Soccer star Manor Solomon says every day since October 7 has been horrible

Speaking to Ynet, Tottenham Hotspur winger says war dominates TV coverage as he expresses hope for the release of all hostages, notes that fellow players and staff often ask him about situation

Hagar Kochavi|
Like every Israeli or Jew around the world, the October 7 terror attack and the war have also greatly impacted Manor Solomon, the standout star of Israeli soccer. Currently recovering from the surgery he underwent in early October due to a torn meniscus in his right knee, the Tottenham winger reflects on these challenging days.
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"These are not simple days," shares Solomon. "I think I'm experiencing it like everyone else, just that I am outside of Israel. Sometimes, it even feels a bit harder, especially in the beginning. These days are truly terrible. Every day, you just look at the news and your phone, and the television is on all the time to see what's happening. We all hope that all the hostages will return and that there won't be any more losses for us."
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מנור סולומון
מנור סולומון
Manor Solomon
(Photo: Reuters/Andrew Couldridge)
Solomon hosted family members of the hostages as part of the Gesher NGO, Bank Yahav and the Israeli embassy delegation who arrived in London following the release of the hostages. The delegation aimed to convey a message to the Israeli government and the entire world.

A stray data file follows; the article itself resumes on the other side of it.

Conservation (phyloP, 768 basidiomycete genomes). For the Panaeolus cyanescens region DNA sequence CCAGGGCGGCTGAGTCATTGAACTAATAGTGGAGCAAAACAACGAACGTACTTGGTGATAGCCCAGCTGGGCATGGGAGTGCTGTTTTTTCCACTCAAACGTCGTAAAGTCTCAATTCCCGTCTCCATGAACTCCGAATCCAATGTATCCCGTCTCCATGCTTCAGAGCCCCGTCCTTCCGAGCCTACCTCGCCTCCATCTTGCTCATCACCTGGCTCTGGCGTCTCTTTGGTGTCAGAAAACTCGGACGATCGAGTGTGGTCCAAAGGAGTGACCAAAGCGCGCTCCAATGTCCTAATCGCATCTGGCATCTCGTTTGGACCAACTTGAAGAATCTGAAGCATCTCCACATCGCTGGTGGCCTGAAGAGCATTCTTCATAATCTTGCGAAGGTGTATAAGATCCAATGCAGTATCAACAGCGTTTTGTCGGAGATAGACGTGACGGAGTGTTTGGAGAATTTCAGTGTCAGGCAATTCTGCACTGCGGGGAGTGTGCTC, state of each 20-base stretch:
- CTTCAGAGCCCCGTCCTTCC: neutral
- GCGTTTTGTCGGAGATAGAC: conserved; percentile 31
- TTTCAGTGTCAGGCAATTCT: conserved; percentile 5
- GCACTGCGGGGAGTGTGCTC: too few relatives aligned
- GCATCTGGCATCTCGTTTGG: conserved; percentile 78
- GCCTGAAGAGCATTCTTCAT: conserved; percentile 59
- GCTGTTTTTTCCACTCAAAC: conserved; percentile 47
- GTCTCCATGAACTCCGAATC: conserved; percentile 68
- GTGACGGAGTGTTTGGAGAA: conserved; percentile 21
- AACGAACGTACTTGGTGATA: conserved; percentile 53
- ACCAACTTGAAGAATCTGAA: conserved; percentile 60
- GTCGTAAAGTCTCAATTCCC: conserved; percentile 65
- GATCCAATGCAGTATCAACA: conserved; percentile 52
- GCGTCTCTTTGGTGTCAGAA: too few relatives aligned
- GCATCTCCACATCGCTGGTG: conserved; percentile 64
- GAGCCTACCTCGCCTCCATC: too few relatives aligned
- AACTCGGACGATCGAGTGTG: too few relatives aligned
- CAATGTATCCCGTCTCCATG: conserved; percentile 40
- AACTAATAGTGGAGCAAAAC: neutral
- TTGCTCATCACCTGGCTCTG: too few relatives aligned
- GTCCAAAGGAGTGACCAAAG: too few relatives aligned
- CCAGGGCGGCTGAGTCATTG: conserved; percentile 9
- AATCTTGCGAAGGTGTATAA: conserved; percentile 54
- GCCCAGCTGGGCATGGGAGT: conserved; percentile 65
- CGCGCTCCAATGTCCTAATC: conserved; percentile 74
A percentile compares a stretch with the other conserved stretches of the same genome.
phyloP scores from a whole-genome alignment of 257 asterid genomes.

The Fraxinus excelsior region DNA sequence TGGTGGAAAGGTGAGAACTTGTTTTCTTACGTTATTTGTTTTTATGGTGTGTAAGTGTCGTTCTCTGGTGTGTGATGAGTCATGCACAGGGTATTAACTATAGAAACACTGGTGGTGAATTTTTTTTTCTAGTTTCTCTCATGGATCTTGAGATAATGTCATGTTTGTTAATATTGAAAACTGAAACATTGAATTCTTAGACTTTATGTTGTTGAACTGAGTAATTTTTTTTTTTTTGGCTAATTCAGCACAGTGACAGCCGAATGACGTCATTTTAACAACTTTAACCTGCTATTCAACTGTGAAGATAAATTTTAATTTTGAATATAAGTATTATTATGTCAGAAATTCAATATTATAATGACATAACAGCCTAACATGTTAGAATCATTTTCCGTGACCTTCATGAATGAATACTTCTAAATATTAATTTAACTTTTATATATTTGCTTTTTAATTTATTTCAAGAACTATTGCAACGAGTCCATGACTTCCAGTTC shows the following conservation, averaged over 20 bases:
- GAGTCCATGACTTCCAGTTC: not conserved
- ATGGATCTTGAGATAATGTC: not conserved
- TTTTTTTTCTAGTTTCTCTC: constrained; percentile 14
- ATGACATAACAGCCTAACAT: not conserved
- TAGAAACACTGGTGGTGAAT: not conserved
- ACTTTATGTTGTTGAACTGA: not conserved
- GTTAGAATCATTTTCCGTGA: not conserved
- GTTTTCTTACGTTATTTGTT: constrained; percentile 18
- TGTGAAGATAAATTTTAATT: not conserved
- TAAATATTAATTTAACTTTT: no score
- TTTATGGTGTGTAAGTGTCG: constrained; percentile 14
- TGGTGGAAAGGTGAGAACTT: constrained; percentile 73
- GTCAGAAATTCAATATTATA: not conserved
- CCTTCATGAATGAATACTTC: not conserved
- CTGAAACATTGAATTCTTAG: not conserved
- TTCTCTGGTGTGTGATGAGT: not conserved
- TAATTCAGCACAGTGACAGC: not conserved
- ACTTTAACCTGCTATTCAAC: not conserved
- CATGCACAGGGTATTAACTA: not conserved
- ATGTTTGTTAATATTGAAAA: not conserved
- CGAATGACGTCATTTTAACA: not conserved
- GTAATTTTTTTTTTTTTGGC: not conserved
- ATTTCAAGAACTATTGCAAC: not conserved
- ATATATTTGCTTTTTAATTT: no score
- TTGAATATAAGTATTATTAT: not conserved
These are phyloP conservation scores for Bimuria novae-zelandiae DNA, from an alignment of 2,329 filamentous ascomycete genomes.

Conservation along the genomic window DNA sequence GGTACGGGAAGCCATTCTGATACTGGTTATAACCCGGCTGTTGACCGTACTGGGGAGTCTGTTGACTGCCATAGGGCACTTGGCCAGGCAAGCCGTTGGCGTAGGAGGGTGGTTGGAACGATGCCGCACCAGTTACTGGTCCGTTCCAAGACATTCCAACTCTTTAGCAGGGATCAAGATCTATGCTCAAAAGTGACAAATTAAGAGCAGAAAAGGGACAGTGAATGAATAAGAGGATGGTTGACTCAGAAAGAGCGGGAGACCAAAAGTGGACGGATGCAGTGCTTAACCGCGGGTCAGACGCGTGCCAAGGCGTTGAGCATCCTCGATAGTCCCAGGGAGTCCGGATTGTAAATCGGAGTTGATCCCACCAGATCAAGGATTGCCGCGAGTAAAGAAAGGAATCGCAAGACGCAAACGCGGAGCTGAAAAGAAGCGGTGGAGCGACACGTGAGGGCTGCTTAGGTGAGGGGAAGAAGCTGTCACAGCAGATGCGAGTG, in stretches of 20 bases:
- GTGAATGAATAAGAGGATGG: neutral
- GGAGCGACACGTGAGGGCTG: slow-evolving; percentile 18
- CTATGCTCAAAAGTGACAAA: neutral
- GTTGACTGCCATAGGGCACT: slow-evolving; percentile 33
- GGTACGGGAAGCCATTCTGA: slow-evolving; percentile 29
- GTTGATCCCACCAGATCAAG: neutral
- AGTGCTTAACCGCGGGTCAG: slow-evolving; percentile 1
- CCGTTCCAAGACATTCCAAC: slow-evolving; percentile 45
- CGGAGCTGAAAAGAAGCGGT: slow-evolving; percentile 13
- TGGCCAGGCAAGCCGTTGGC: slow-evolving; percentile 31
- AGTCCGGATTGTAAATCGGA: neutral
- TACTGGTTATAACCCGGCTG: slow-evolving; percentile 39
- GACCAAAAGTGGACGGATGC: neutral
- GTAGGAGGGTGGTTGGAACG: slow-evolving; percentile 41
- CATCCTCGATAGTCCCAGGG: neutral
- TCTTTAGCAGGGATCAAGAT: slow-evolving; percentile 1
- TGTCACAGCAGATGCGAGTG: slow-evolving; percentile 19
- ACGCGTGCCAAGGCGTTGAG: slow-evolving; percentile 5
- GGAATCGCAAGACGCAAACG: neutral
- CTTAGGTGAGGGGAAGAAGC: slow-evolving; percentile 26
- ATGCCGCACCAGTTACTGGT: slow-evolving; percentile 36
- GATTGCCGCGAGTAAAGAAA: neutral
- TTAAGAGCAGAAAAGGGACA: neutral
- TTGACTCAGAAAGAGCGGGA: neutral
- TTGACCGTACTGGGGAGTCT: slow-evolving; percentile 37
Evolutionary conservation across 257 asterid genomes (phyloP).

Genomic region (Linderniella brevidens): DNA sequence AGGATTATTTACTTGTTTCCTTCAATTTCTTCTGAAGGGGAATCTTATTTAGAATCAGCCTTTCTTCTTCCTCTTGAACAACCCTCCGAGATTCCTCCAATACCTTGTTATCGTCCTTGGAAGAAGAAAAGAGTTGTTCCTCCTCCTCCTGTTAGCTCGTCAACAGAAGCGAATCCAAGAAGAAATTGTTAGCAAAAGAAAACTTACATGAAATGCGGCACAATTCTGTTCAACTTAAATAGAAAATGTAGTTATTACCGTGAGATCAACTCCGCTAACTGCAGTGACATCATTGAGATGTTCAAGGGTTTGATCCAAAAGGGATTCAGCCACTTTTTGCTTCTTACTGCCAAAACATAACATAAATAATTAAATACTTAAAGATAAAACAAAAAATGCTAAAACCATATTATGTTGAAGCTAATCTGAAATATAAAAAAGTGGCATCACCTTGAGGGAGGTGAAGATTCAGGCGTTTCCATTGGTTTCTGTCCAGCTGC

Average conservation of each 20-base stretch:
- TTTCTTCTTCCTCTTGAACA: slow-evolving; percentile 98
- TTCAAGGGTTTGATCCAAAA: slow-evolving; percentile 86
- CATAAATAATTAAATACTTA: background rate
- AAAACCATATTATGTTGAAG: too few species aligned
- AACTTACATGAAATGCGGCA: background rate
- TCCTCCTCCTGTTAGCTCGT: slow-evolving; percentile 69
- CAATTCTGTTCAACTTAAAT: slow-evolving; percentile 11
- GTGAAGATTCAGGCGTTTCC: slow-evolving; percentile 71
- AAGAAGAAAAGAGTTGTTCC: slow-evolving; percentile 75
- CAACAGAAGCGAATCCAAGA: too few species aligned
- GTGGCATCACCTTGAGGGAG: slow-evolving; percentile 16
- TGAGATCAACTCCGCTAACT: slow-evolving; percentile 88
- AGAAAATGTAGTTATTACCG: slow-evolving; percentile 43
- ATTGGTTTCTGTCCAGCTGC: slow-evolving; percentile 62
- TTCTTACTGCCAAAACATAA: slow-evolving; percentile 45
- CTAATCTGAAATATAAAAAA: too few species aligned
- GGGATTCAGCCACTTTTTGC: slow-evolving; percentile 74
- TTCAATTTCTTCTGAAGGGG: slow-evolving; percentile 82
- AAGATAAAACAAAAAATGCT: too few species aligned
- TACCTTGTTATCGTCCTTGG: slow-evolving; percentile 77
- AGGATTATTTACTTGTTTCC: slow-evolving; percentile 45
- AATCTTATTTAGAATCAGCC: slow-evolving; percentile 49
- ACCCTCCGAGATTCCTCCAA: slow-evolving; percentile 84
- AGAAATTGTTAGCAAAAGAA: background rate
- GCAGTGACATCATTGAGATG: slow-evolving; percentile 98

"We are continuing our efforts to bring back the hostages with full force, and we will not rest or relent until the last hostage is returned home. Representatives of the families met during the visit with figures from the British government, representatives from the Israeli embassy in Britain and leaders of the Jewish community."
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מנור סולומון
מנור סולומון
Solomon stands against posters of Israelis abducted to Gaza on October 7
Due to the injury that sidelines him, Solomon has not set foot on the soccer field since our reality has changed. "I don't know what I would have felt if I were on the pitch," he says.
"Regarding the team, there are players and staff in the club who ask, 'What's happening?' and 'How is the family?' trying to understand what the real situation is because most of them don't understand what is happening and what we are going through in Israel. So, I try to explain as much as I can, but it's important to emphasize that the majority doesn't know."
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